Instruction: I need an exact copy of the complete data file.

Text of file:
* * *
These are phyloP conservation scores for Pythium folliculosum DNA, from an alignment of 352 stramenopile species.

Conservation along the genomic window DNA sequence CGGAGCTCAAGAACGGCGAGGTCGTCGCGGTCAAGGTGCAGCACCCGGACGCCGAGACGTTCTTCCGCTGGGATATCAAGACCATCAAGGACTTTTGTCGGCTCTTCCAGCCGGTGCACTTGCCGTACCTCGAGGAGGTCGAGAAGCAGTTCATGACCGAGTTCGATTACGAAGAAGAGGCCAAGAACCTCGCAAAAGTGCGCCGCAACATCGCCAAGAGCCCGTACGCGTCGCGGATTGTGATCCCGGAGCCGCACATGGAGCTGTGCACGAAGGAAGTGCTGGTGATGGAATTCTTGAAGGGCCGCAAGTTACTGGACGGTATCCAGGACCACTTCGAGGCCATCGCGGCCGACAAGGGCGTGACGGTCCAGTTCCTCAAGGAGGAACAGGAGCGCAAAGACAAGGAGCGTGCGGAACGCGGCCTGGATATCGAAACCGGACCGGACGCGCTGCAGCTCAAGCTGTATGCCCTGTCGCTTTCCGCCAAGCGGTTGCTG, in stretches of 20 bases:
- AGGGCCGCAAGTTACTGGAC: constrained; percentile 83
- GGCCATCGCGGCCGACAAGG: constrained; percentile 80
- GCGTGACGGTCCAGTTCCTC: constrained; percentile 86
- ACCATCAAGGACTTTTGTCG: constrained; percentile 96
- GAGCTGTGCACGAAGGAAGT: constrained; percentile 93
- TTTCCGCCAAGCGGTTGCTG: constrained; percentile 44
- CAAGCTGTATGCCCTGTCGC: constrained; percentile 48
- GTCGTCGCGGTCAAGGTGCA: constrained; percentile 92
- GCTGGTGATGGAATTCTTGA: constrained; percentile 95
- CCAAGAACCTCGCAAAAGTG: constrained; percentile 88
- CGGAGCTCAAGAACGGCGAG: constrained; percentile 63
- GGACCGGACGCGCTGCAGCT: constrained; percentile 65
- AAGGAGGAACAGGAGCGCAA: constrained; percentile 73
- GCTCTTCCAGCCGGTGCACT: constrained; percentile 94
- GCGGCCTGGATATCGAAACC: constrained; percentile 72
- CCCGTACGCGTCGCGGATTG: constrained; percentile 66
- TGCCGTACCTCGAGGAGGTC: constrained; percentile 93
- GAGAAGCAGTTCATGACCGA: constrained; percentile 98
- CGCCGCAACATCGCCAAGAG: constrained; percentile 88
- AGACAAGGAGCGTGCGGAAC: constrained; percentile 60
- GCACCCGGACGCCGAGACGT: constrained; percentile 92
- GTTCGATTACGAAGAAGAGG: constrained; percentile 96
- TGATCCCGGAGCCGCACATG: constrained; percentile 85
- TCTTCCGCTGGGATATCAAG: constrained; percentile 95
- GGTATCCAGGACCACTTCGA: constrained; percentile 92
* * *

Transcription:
These are phyloP conservation scores for Pythium folliculosum DNA, from an alignment of 352 stramenopile species.

Conservation along the genomic window DNA sequence CGGAGCTCAAGAACGGCGAGGTCGTCGCGGTCAAGGTGCAGCACCCGGACGCCGAGACGTTCTTCCGCTGGGATATCAAGACCATCAAGGACTTTTGTCGGCTCTTCCAGCCGGTGCACTTGCCGTACCTCGAGGAGGTCGAGAAGCAGTTCATGACCGAGTTCGATTACGAAGAAGAGGCCAAGAACCTCGCAAAAGTGCGCCGCAACATCGCCAAGAGCCCGTACGCGTCGCGGATTGTGATCCCGGAGCCGCACATGGAGCTGTGCACGAAGGAAGTGCTGGTGATGGAATTCTTGAAGGGCCGCAAGTTACTGGACGGTATCCAGGACCACTTCGAGGCCATCGCGGCCGACAAGGGCGTGACGGTCCAGTTCCTCAAGGAGGAACAGGAGCGCAAAGACAAGGAGCGTGCGGAACGCGGCCTGGATATCGAAACCGGACCGGACGCGCTGCAGCTCAAGCTGTATGCCCTGTCGCTTTCCGCCAAGCGGTTGCTG, in stretches of 20 bases:
- AGGGCCGCAAGTTACTGGAC: constrained; percentile 83
- GGCCATCGCGGCCGACAAGG: constrained; percentile 80
- GCGTGACGGTCCAGTTCCTC: constrained; percentile 86
- ACCATCAAGGACTTTTGTCG: constrained; percentile 96
- GAGCTGTGCACGAAGGAAGT: constrained; percentile 93
- TTTCCGCCAAGCGGTTGCTG: constrained; percentile 44
- CAAGCTGTATGCCCTGTCGC: constrained; percentile 48
- GTCGTCGCGGTCAAGGTGCA: constrained; percentile 92
- GCTGGTGATGGAATTCTTGA: constrained; percentile 95
- CCAAGAACCTCGCAAAAGTG: constrained; percentile 88
- CGGAGCTCAAGAACGGCGAG: constrained; percentile 63
- GGACCGGACGCGCTGCAGCT: constrained; percentile 65
- AAGGAGGAACAGGAGCGCAA: constrained; percentile 73
- GCTCTTCCAGCCGGTGCACT: constrained; percentile 94
- GCGGCCTGGATATCGAAACC: constrained; percentile 72
- CCCGTACGCGTCGCGGATTG: constrained; percentile 66
- TGCCGTACCTCGAGGAGGTC: constrained; percentile 93
- GAGAAGCAGTTCATGACCGA: constrained; percentile 98
- CGCCGCAACATCGCCAAGAG: constrained; percentile 88
- AGACAAGGAGCGTGCGGAAC: constrained; percentile 60
- GCACCCGGACGCCGAGACGT: constrained; percentile 92
- GTTCGATTACGAAGAAGAGG: constrained; percentile 96
- TGATCCCGGAGCCGCACATG: constrained; percentile 85
- TCTTCCGCTGGGATATCAAG: constrained; percentile 95
- GGTATCCAGGACCACTTCGA: constrained; percentile 92